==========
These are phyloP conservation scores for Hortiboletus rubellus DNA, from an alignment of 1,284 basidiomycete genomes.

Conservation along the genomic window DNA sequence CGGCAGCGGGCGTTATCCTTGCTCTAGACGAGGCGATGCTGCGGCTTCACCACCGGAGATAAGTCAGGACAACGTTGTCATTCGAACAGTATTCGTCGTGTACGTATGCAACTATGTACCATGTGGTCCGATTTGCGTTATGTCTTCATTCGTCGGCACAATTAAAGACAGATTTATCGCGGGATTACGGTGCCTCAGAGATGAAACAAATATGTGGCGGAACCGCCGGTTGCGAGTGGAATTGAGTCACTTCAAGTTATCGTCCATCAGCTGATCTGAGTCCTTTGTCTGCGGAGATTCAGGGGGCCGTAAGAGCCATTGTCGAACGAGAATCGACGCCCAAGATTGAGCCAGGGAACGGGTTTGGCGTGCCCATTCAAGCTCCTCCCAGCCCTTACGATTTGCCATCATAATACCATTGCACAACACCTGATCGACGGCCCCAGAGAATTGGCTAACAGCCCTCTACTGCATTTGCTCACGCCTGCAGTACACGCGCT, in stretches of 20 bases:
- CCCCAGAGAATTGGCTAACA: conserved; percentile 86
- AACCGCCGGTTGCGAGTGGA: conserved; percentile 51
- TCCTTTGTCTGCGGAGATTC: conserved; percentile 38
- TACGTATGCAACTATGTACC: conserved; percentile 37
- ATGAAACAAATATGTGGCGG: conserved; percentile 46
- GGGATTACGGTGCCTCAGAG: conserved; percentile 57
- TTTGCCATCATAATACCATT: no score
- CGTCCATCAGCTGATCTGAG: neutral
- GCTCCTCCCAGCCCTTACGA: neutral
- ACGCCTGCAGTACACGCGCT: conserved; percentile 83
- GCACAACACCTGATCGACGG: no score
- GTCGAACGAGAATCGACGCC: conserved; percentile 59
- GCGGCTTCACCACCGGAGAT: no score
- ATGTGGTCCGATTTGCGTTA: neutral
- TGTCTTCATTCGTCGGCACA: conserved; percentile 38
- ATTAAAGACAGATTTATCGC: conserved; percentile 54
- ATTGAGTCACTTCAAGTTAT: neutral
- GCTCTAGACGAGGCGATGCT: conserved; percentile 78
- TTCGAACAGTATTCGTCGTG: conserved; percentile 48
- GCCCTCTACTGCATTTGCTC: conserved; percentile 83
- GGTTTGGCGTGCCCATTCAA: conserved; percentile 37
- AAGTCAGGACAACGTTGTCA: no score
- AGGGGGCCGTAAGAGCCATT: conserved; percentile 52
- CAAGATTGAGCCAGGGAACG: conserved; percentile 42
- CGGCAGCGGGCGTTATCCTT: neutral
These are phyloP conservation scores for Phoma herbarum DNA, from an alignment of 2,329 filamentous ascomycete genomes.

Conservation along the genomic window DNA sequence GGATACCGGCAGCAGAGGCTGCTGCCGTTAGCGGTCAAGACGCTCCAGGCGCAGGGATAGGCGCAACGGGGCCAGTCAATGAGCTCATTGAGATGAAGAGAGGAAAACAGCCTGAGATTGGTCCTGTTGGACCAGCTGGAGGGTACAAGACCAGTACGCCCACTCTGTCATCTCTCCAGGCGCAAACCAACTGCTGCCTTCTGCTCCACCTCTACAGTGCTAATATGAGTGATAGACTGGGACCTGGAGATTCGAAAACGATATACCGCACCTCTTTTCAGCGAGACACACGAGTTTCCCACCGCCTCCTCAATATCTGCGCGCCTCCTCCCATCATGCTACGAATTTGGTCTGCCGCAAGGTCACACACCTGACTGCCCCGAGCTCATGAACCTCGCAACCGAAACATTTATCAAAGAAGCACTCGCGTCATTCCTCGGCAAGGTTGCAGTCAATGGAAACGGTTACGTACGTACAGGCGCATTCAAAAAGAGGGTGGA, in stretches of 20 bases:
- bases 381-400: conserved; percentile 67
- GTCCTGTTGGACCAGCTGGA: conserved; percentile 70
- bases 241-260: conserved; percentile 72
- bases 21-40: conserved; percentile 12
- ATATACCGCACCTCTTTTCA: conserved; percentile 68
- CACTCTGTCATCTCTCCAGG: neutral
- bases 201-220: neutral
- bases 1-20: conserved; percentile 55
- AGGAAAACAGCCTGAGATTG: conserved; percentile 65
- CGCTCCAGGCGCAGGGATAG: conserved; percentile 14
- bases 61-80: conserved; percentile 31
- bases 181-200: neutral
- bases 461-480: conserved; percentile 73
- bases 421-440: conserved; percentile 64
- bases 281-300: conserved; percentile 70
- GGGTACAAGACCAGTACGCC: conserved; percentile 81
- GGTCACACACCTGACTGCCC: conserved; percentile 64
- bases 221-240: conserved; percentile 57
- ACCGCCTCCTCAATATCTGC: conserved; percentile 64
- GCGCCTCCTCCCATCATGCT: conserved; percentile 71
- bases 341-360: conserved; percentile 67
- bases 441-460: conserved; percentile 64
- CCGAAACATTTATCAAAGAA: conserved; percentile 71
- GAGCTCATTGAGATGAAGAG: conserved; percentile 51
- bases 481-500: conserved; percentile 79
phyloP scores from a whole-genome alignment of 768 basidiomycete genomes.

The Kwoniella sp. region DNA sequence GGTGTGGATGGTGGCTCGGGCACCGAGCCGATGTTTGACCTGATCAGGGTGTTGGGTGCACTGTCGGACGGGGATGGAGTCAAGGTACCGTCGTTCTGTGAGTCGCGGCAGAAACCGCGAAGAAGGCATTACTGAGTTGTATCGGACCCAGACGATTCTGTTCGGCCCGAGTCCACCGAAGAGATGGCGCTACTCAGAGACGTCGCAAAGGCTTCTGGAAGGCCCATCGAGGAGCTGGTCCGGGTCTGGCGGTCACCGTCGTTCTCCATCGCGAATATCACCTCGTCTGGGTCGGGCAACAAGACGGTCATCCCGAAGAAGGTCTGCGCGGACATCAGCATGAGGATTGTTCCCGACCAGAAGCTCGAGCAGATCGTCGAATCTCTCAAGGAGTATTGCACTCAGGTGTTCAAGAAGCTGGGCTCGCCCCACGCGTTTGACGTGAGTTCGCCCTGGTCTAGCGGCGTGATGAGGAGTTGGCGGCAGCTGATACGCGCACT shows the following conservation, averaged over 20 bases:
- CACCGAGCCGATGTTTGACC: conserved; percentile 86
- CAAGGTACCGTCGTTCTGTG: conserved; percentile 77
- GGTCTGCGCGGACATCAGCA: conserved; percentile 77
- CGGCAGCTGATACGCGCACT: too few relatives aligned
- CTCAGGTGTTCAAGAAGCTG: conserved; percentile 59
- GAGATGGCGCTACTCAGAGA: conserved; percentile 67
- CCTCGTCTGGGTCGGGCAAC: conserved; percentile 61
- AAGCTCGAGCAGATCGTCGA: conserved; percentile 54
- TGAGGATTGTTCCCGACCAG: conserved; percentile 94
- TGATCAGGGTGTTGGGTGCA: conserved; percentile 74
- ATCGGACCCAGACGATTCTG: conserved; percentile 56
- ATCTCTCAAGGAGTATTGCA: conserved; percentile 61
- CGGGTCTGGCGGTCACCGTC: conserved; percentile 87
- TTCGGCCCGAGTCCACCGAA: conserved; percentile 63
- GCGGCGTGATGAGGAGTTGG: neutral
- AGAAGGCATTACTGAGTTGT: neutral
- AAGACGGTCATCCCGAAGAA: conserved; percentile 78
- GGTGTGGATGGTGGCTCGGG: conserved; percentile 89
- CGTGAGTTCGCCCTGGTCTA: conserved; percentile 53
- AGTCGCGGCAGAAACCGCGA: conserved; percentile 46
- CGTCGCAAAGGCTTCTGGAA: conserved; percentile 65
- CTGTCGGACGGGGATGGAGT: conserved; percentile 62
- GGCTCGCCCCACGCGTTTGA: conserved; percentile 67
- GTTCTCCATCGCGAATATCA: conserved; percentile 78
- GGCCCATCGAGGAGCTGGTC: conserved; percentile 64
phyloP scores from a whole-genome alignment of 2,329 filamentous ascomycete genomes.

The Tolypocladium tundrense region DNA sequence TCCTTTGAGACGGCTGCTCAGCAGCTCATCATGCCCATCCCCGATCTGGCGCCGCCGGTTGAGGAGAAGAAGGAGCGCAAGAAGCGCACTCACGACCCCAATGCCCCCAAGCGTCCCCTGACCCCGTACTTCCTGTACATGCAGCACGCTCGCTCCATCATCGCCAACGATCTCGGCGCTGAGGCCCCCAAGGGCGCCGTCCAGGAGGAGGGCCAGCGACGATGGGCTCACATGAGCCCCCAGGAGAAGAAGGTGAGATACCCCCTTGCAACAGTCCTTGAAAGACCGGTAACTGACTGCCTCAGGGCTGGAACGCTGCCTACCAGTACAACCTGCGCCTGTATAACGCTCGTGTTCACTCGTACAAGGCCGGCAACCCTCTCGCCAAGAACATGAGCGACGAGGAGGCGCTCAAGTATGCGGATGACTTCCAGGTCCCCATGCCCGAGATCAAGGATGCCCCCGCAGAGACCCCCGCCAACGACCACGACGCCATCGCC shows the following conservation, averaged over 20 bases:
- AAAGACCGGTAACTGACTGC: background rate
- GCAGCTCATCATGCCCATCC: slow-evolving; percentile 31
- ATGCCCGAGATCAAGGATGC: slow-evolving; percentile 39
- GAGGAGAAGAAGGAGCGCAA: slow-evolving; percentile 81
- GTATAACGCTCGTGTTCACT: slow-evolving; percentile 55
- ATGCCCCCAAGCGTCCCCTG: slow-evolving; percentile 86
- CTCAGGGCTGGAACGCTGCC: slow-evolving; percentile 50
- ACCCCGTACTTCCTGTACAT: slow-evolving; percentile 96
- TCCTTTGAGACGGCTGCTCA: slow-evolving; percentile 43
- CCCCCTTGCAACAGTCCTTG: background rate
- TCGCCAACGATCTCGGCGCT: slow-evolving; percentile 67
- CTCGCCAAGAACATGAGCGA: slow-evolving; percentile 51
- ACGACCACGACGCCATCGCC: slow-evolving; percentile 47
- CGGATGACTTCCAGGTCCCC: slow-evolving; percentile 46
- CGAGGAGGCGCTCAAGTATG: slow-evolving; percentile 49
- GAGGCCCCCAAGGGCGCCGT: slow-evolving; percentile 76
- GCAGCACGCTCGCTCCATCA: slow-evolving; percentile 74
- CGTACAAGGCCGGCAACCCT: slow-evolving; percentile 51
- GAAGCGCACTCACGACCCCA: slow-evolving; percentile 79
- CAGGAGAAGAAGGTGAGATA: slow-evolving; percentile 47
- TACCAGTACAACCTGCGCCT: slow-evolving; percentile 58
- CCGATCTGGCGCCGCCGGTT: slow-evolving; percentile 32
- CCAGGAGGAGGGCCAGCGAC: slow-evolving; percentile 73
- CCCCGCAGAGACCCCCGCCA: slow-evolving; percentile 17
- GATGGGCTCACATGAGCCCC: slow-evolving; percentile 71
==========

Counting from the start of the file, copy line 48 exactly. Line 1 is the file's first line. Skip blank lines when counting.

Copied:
- ACCGCCTCCTCAATATCTGC: conserved; percentile 64